The news media is in a tizzy over President Obama’s first one hundred days in office. They seem to see more significance in “milestone” than they did in President Bush’s reelection just over four years ago. It’s as if it were some landmark event that wouldn’t have happened were Obama just not so gosh darn wonderful.
Well, the news media may think he’s wonderful, but, well, the American people, while generally liking the guy, don’t think he’s any more wonderful than his predecessors at this point in their presidencies:
According to Gallup’s April survey, Americans have a lower approval of Mr. Obama at this point than all but one president since Gallup began tracking this in 1969. The only new president less popular was Bill Clinton, who got off to a notoriously bad start after trying to force homosexuals on the military and a federal raid in Waco, Texas, that killed 86. Mr. Obama’s current approval rating of 56 percent is only one tick higher than the 55-percent approval Mr. Clinton had during those crises.
Yet, this middling approval rating for a new president hasn’t stopped the media from gushing over his popularity. The president’s approval is not just middling, it has also slid more rapidly than his predecessors, given how much higher he started.
He took office with a 68% approval rating which, according to Gallup, is “on the high end of the range of initial job approval ratings Gallup has recorded for the previous eight presidents who were elected to their first term.” Only Eisenhower, enjoying at 72% approval rating at the beginning of his first term, had a higher rating. Kennedy had an identical rating to that of his Democratic successor.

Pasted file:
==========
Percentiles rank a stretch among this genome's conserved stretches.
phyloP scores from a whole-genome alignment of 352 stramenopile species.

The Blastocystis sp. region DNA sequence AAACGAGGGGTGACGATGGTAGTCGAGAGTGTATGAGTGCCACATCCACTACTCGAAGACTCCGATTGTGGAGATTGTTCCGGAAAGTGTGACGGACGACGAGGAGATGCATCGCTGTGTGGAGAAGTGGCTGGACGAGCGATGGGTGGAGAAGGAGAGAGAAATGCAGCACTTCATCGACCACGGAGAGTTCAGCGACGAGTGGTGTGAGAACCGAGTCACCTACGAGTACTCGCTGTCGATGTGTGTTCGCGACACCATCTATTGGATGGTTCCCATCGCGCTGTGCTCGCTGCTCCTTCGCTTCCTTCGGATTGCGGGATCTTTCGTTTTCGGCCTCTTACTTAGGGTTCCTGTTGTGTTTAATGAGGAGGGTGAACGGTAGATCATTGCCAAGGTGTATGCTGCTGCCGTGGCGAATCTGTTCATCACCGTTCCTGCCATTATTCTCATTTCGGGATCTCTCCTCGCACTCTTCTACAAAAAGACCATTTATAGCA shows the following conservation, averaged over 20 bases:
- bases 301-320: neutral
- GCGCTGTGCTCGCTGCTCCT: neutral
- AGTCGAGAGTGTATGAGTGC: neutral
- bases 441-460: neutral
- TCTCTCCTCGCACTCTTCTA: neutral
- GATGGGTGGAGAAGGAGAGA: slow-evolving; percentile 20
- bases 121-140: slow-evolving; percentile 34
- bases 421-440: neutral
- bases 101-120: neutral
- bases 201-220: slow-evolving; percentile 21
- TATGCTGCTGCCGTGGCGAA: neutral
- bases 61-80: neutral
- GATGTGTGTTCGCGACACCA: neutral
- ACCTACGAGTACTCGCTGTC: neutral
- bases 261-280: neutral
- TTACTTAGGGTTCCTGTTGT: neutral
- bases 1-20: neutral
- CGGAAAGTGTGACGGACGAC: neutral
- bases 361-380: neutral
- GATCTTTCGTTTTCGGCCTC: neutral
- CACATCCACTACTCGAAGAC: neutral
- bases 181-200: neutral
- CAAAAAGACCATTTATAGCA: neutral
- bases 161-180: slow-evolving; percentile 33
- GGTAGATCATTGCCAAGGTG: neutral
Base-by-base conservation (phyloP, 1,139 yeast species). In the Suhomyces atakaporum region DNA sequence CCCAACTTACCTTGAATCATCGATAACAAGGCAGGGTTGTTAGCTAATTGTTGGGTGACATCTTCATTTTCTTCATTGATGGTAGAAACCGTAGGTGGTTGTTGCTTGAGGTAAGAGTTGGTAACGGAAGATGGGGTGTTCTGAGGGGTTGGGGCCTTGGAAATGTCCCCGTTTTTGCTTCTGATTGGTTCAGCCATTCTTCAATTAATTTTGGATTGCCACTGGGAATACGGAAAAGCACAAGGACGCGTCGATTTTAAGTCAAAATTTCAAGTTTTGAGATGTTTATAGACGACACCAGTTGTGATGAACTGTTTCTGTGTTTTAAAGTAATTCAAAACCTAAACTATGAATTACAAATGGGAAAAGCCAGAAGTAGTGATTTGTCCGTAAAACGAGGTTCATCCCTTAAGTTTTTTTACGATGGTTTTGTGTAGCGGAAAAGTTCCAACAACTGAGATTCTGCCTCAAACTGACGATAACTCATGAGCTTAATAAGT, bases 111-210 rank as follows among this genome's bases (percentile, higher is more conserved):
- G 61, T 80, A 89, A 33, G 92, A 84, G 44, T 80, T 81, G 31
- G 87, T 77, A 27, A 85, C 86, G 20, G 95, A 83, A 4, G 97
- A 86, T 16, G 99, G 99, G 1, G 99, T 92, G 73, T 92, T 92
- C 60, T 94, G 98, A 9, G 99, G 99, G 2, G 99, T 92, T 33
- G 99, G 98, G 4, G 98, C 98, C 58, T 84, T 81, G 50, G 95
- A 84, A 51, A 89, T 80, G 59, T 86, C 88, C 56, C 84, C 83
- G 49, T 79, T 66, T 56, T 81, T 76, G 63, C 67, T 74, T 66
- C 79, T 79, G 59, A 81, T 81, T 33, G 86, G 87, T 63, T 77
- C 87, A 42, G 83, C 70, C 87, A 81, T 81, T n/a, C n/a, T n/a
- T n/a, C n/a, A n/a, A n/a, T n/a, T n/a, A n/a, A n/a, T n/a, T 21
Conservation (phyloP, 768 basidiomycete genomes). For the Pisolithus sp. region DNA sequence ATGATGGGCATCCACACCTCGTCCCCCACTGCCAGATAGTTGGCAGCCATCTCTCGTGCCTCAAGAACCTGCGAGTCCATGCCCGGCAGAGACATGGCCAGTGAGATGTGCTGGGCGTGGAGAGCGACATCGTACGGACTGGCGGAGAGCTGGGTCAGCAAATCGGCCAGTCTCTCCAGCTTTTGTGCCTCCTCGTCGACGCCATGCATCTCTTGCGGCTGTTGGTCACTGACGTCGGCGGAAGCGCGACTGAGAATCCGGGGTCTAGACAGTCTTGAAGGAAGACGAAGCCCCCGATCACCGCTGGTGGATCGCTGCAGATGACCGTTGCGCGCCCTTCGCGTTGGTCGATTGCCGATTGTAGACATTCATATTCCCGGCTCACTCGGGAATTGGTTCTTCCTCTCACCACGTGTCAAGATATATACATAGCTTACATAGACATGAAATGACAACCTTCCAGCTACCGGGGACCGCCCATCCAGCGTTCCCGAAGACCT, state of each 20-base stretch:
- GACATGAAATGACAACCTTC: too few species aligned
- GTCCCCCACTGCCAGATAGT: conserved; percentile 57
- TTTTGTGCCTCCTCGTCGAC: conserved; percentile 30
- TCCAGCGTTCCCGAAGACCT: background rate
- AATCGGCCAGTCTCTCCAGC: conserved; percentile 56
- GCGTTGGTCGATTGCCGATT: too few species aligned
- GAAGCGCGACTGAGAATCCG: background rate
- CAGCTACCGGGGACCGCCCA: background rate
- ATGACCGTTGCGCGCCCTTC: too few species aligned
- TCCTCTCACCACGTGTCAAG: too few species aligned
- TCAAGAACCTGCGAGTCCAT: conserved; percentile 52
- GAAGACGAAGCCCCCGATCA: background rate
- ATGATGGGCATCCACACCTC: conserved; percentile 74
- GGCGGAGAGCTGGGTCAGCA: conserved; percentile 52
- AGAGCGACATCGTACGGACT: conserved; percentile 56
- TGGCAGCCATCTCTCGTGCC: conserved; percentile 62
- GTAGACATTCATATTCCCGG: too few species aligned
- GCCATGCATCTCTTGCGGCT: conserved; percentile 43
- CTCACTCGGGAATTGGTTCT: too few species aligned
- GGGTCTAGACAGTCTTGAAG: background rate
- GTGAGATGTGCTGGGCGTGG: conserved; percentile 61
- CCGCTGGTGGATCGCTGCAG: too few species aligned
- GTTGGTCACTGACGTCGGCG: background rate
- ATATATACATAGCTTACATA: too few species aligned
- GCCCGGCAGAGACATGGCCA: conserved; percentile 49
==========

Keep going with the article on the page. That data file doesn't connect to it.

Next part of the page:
Perhaps, the President has seen his ratings drop so precipitously because he has strayed so far from the rhetoric of his campaign and the tone of his transition. Running for office, he promised a “net spending cut.” Once in office, he pushed through a near-trillion dollar “stimulus” and pushed a budget with a deficit even higher than that through Congress.
During the transition, many fiscal conservatives hailed Obama economic team as fiscally prudent centrists. Yet, they all have signed off a massive expansion in the size and scope of the federal government.
As he pushes through legislation increasing the cost of the government and its role in our lives, the president has not kept his promise of transparency. In the campaign, he had pledged the post bills online for five days before signing them. He has only kept that promise with one piece of legislation.
In the campaign, Barack Obama appealed to fiscal conservatives unhappy with the then-incumbent Administration by pointing out that “we’ve been living beyond our means and we’re going to have to make some adjustments.” He’s made those adjustments, but on the wrong side of the ledger, increasing our debt, rather than decreasing spending.
For the past hundred days, the change the President has proposed had been to reintroduce “exhausted ideas” of the past, but on steroids. For every challenge we face (save national security), he has responded by increasing spending by amounts Democrats had only previously dreamed of.
While many who supported Obama in the campaign hoped he would restore some fiscal sanity to our nation’s capital, in the past 100 days, he has done quite the opposite, increasing the amount of federal spending and proposing to double, if not triple, our national debt.
That change is not good for the long-term health of the economy. Or for the nation.